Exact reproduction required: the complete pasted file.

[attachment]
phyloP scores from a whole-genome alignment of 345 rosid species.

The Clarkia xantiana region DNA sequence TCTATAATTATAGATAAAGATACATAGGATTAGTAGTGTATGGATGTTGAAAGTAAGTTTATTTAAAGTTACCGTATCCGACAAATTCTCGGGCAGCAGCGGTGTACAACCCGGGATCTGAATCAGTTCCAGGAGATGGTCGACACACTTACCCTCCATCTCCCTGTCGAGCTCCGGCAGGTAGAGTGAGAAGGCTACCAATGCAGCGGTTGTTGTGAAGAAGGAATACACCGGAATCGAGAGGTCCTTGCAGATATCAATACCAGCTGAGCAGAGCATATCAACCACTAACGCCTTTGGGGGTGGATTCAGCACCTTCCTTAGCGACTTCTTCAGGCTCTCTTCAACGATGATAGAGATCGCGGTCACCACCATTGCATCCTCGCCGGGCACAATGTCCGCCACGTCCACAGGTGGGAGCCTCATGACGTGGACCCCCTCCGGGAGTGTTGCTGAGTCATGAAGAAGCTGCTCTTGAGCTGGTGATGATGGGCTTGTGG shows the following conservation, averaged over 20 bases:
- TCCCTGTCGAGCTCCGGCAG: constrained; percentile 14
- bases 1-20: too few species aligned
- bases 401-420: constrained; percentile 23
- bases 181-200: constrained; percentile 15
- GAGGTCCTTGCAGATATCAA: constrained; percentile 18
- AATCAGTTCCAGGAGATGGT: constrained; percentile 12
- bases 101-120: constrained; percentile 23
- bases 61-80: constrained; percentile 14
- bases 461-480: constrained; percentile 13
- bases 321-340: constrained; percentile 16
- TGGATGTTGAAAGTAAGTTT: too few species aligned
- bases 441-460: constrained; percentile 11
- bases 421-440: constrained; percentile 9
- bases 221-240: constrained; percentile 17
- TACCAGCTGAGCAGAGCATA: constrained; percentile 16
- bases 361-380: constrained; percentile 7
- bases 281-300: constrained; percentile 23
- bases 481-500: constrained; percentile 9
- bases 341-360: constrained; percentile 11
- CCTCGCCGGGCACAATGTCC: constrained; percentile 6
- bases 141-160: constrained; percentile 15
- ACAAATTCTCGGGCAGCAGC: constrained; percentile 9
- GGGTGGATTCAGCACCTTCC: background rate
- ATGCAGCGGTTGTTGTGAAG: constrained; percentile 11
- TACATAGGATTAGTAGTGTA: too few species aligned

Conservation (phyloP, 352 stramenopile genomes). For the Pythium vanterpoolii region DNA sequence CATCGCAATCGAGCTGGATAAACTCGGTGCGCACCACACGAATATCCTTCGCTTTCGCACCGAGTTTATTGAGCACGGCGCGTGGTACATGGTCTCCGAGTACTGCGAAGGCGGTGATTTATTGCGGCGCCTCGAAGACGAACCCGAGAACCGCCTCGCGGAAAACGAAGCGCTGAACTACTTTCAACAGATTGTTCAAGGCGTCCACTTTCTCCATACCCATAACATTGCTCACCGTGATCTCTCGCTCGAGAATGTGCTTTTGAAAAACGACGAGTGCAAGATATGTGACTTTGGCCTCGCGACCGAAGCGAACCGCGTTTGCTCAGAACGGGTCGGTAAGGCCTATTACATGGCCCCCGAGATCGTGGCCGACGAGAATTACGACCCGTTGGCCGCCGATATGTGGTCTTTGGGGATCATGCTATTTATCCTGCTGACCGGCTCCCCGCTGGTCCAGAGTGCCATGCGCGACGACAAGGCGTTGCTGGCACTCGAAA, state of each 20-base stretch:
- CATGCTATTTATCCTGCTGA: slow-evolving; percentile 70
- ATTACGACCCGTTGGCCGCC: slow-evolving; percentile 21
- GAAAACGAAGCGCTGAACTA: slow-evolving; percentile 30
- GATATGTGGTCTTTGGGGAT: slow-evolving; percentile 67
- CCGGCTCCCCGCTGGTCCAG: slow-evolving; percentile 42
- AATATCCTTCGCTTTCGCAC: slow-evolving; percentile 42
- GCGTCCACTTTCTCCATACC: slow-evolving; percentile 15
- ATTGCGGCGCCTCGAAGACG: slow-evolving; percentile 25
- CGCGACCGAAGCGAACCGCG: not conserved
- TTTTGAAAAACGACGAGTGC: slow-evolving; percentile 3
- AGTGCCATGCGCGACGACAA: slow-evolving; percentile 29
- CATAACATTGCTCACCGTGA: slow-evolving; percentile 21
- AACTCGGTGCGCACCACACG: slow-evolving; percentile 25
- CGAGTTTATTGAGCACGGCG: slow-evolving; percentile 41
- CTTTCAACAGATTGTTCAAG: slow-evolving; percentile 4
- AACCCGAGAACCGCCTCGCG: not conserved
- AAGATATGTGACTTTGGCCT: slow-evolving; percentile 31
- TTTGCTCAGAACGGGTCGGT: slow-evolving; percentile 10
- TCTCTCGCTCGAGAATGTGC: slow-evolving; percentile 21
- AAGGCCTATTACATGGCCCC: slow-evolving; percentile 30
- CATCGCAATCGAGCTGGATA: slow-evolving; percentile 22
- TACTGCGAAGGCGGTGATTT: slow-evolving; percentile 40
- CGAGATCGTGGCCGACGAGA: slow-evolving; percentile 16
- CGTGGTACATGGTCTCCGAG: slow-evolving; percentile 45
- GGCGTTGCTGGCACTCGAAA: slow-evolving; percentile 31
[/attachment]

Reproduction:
phyloP scores from a whole-genome alignment of 345 rosid species.

The Clarkia xantiana region DNA sequence TCTATAATTATAGATAAAGATACATAGGATTAGTAGTGTATGGATGTTGAAAGTAAGTTTATTTAAAGTTACCGTATCCGACAAATTCTCGGGCAGCAGCGGTGTACAACCCGGGATCTGAATCAGTTCCAGGAGATGGTCGACACACTTACCCTCCATCTCCCTGTCGAGCTCCGGCAGGTAGAGTGAGAAGGCTACCAATGCAGCGGTTGTTGTGAAGAAGGAATACACCGGAATCGAGAGGTCCTTGCAGATATCAATACCAGCTGAGCAGAGCATATCAACCACTAACGCCTTTGGGGGTGGATTCAGCACCTTCCTTAGCGACTTCTTCAGGCTCTCTTCAACGATGATAGAGATCGCGGTCACCACCATTGCATCCTCGCCGGGCACAATGTCCGCCACGTCCACAGGTGGGAGCCTCATGACGTGGACCCCCTCCGGGAGTGTTGCTGAGTCATGAAGAAGCTGCTCTTGAGCTGGTGATGATGGGCTTGTGG shows the following conservation, averaged over 20 bases:
- TCCCTGTCGAGCTCCGGCAG: constrained; percentile 14
- bases 1-20: too few species aligned
- bases 401-420: constrained; percentile 23
- bases 181-200: constrained; percentile 15
- GAGGTCCTTGCAGATATCAA: constrained; percentile 18
- AATCAGTTCCAGGAGATGGT: constrained; percentile 12
- bases 101-120: constrained; percentile 23
- bases 61-80: constrained; percentile 14
- bases 461-480: constrained; percentile 13
- bases 321-340: constrained; percentile 16
- TGGATGTTGAAAGTAAGTTT: too few species aligned
- bases 441-460: constrained; percentile 11
- bases 421-440: constrained; percentile 9
- bases 221-240: constrained; percentile 17
- TACCAGCTGAGCAGAGCATA: constrained; percentile 16
- bases 361-380: constrained; percentile 7
- bases 281-300: constrained; percentile 23
- bases 481-500: constrained; percentile 9
- bases 341-360: constrained; percentile 11
- CCTCGCCGGGCACAATGTCC: constrained; percentile 6
- bases 141-160: constrained; percentile 15
- ACAAATTCTCGGGCAGCAGC: constrained; percentile 9
- GGGTGGATTCAGCACCTTCC: background rate
- ATGCAGCGGTTGTTGTGAAG: constrained; percentile 11
- TACATAGGATTAGTAGTGTA: too few species aligned

Conservation (phyloP, 352 stramenopile genomes). For the Pythium vanterpoolii region DNA sequence CATCGCAATCGAGCTGGATAAACTCGGTGCGCACCACACGAATATCCTTCGCTTTCGCACCGAGTTTATTGAGCACGGCGCGTGGTACATGGTCTCCGAGTACTGCGAAGGCGGTGATTTATTGCGGCGCCTCGAAGACGAACCCGAGAACCGCCTCGCGGAAAACGAAGCGCTGAACTACTTTCAACAGATTGTTCAAGGCGTCCACTTTCTCCATACCCATAACATTGCTCACCGTGATCTCTCGCTCGAGAATGTGCTTTTGAAAAACGACGAGTGCAAGATATGTGACTTTGGCCTCGCGACCGAAGCGAACCGCGTTTGCTCAGAACGGGTCGGTAAGGCCTATTACATGGCCCCCGAGATCGTGGCCGACGAGAATTACGACCCGTTGGCCGCCGATATGTGGTCTTTGGGGATCATGCTATTTATCCTGCTGACCGGCTCCCCGCTGGTCCAGAGTGCCATGCGCGACGACAAGGCGTTGCTGGCACTCGAAA, state of each 20-base stretch:
- CATGCTATTTATCCTGCTGA: slow-evolving; percentile 70
- ATTACGACCCGTTGGCCGCC: slow-evolving; percentile 21
- GAAAACGAAGCGCTGAACTA: slow-evolving; percentile 30
- GATATGTGGTCTTTGGGGAT: slow-evolving; percentile 67
- CCGGCTCCCCGCTGGTCCAG: slow-evolving; percentile 42
- AATATCCTTCGCTTTCGCAC: slow-evolving; percentile 42
- GCGTCCACTTTCTCCATACC: slow-evolving; percentile 15
- ATTGCGGCGCCTCGAAGACG: slow-evolving; percentile 25
- CGCGACCGAAGCGAACCGCG: not conserved
- TTTTGAAAAACGACGAGTGC: slow-evolving; percentile 3
- AGTGCCATGCGCGACGACAA: slow-evolving; percentile 29
- CATAACATTGCTCACCGTGA: slow-evolving; percentile 21
- AACTCGGTGCGCACCACACG: slow-evolving; percentile 25
- CGAGTTTATTGAGCACGGCG: slow-evolving; percentile 41
- CTTTCAACAGATTGTTCAAG: slow-evolving; percentile 4
- AACCCGAGAACCGCCTCGCG: not conserved
- AAGATATGTGACTTTGGCCT: slow-evolving; percentile 31
- TTTGCTCAGAACGGGTCGGT: slow-evolving; percentile 10
- TCTCTCGCTCGAGAATGTGC: slow-evolving; percentile 21
- AAGGCCTATTACATGGCCCC: slow-evolving; percentile 30
- CATCGCAATCGAGCTGGATA: slow-evolving; percentile 22
- TACTGCGAAGGCGGTGATTT: slow-evolving; percentile 40
- CGAGATCGTGGCCGACGAGA: slow-evolving; percentile 16
- CGTGGTACATGGTCTCCGAG: slow-evolving; percentile 45
- GGCGTTGCTGGCACTCGAAA: slow-evolving; percentile 31